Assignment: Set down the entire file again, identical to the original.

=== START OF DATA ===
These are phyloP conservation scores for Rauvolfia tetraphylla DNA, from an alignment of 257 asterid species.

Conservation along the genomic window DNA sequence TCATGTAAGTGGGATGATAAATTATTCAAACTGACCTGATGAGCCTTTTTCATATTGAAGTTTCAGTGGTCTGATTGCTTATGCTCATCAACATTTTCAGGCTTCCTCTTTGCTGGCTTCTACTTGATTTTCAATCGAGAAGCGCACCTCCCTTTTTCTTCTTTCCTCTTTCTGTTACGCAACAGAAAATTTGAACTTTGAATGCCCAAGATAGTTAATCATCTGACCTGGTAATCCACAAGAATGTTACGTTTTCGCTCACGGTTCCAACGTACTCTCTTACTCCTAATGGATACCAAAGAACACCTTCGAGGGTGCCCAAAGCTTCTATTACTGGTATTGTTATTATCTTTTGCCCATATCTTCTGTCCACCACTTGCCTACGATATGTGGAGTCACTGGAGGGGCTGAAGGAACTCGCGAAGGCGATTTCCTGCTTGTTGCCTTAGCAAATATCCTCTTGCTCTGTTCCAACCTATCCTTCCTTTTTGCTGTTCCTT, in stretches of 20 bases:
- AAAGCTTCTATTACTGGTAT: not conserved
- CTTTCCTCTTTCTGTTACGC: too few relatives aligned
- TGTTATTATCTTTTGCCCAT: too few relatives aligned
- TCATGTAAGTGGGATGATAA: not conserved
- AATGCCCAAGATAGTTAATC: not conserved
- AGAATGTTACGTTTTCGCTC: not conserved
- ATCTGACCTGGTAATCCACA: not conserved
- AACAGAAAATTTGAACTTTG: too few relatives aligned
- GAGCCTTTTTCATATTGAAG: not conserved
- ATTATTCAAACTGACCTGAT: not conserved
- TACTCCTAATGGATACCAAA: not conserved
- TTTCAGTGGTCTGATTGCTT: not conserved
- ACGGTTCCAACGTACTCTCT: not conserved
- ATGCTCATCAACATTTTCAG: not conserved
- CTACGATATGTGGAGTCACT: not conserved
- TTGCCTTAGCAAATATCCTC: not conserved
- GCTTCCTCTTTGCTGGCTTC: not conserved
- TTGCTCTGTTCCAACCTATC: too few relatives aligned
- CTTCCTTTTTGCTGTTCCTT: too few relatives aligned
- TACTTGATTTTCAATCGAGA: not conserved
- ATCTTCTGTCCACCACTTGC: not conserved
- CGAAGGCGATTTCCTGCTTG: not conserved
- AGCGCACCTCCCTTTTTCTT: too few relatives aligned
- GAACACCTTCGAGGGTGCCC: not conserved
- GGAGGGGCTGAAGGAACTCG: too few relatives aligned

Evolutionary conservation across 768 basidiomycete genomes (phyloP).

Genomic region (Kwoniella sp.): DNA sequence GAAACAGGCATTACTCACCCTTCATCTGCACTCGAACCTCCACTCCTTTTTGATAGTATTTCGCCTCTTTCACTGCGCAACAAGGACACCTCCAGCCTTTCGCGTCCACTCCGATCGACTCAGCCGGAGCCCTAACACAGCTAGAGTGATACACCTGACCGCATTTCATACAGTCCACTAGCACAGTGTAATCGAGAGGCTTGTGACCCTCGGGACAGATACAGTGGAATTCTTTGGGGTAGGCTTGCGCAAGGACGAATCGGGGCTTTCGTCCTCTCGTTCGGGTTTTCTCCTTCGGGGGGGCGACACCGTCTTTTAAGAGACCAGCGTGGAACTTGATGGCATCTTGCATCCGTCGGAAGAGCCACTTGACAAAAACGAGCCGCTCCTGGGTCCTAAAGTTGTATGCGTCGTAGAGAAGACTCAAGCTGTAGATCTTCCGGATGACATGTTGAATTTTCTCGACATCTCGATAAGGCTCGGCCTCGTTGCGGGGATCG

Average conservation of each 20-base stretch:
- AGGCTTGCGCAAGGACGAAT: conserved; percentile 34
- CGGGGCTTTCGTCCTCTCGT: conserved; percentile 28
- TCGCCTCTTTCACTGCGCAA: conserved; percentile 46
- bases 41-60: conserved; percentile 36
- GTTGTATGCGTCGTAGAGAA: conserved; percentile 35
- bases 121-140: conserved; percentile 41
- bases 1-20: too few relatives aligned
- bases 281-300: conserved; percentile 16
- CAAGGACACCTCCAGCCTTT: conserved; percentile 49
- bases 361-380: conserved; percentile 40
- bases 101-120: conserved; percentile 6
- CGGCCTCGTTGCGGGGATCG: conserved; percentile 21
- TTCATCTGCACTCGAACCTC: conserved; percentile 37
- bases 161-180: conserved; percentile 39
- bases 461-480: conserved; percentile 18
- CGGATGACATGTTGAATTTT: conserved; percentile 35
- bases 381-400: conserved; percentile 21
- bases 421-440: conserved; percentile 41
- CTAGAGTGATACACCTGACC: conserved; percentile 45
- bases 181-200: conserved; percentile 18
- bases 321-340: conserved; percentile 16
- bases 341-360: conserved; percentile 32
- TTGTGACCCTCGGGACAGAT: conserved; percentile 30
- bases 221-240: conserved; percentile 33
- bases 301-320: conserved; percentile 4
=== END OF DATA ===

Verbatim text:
These are phyloP conservation scores for Rauvolfia tetraphylla DNA, from an alignment of 257 asterid species.

Conservation along the genomic window DNA sequence TCATGTAAGTGGGATGATAAATTATTCAAACTGACCTGATGAGCCTTTTTCATATTGAAGTTTCAGTGGTCTGATTGCTTATGCTCATCAACATTTTCAGGCTTCCTCTTTGCTGGCTTCTACTTGATTTTCAATCGAGAAGCGCACCTCCCTTTTTCTTCTTTCCTCTTTCTGTTACGCAACAGAAAATTTGAACTTTGAATGCCCAAGATAGTTAATCATCTGACCTGGTAATCCACAAGAATGTTACGTTTTCGCTCACGGTTCCAACGTACTCTCTTACTCCTAATGGATACCAAAGAACACCTTCGAGGGTGCCCAAAGCTTCTATTACTGGTATTGTTATTATCTTTTGCCCATATCTTCTGTCCACCACTTGCCTACGATATGTGGAGTCACTGGAGGGGCTGAAGGAACTCGCGAAGGCGATTTCCTGCTTGTTGCCTTAGCAAATATCCTCTTGCTCTGTTCCAACCTATCCTTCCTTTTTGCTGTTCCTT, in stretches of 20 bases:
- AAAGCTTCTATTACTGGTAT: not conserved
- CTTTCCTCTTTCTGTTACGC: too few relatives aligned
- TGTTATTATCTTTTGCCCAT: too few relatives aligned
- TCATGTAAGTGGGATGATAA: not conserved
- AATGCCCAAGATAGTTAATC: not conserved
- AGAATGTTACGTTTTCGCTC: not conserved
- ATCTGACCTGGTAATCCACA: not conserved
- AACAGAAAATTTGAACTTTG: too few relatives aligned
- GAGCCTTTTTCATATTGAAG: not conserved
- ATTATTCAAACTGACCTGAT: not conserved
- TACTCCTAATGGATACCAAA: not conserved
- TTTCAGTGGTCTGATTGCTT: not conserved
- ACGGTTCCAACGTACTCTCT: not conserved
- ATGCTCATCAACATTTTCAG: not conserved
- CTACGATATGTGGAGTCACT: not conserved
- TTGCCTTAGCAAATATCCTC: not conserved
- GCTTCCTCTTTGCTGGCTTC: not conserved
- TTGCTCTGTTCCAACCTATC: too few relatives aligned
- CTTCCTTTTTGCTGTTCCTT: too few relatives aligned
- TACTTGATTTTCAATCGAGA: not conserved
- ATCTTCTGTCCACCACTTGC: not conserved
- CGAAGGCGATTTCCTGCTTG: not conserved
- AGCGCACCTCCCTTTTTCTT: too few relatives aligned
- GAACACCTTCGAGGGTGCCC: not conserved
- GGAGGGGCTGAAGGAACTCG: too few relatives aligned

Evolutionary conservation across 768 basidiomycete genomes (phyloP).

Genomic region (Kwoniella sp.): DNA sequence GAAACAGGCATTACTCACCCTTCATCTGCACTCGAACCTCCACTCCTTTTTGATAGTATTTCGCCTCTTTCACTGCGCAACAAGGACACCTCCAGCCTTTCGCGTCCACTCCGATCGACTCAGCCGGAGCCCTAACACAGCTAGAGTGATACACCTGACCGCATTTCATACAGTCCACTAGCACAGTGTAATCGAGAGGCTTGTGACCCTCGGGACAGATACAGTGGAATTCTTTGGGGTAGGCTTGCGCAAGGACGAATCGGGGCTTTCGTCCTCTCGTTCGGGTTTTCTCCTTCGGGGGGGCGACACCGTCTTTTAAGAGACCAGCGTGGAACTTGATGGCATCTTGCATCCGTCGGAAGAGCCACTTGACAAAAACGAGCCGCTCCTGGGTCCTAAAGTTGTATGCGTCGTAGAGAAGACTCAAGCTGTAGATCTTCCGGATGACATGTTGAATTTTCTCGACATCTCGATAAGGCTCGGCCTCGTTGCGGGGATCG

Average conservation of each 20-base stretch:
- AGGCTTGCGCAAGGACGAAT: conserved; percentile 34
- CGGGGCTTTCGTCCTCTCGT: conserved; percentile 28
- TCGCCTCTTTCACTGCGCAA: conserved; percentile 46
- bases 41-60: conserved; percentile 36
- GTTGTATGCGTCGTAGAGAA: conserved; percentile 35
- bases 121-140: conserved; percentile 41
- bases 1-20: too few relatives aligned
- bases 281-300: conserved; percentile 16
- CAAGGACACCTCCAGCCTTT: conserved; percentile 49
- bases 361-380: conserved; percentile 40
- bases 101-120: conserved; percentile 6
- CGGCCTCGTTGCGGGGATCG: conserved; percentile 21
- TTCATCTGCACTCGAACCTC: conserved; percentile 37
- bases 161-180: conserved; percentile 39
- bases 461-480: conserved; percentile 18
- CGGATGACATGTTGAATTTT: conserved; percentile 35
- bases 381-400: conserved; percentile 21
- bases 421-440: conserved; percentile 41
- CTAGAGTGATACACCTGACC: conserved; percentile 45
- bases 181-200: conserved; percentile 18
- bases 321-340: conserved; percentile 16
- bases 341-360: conserved; percentile 32
- TTGTGACCCTCGGGACAGAT: conserved; percentile 30
- bases 221-240: conserved; percentile 33
- bases 301-320: conserved; percentile 4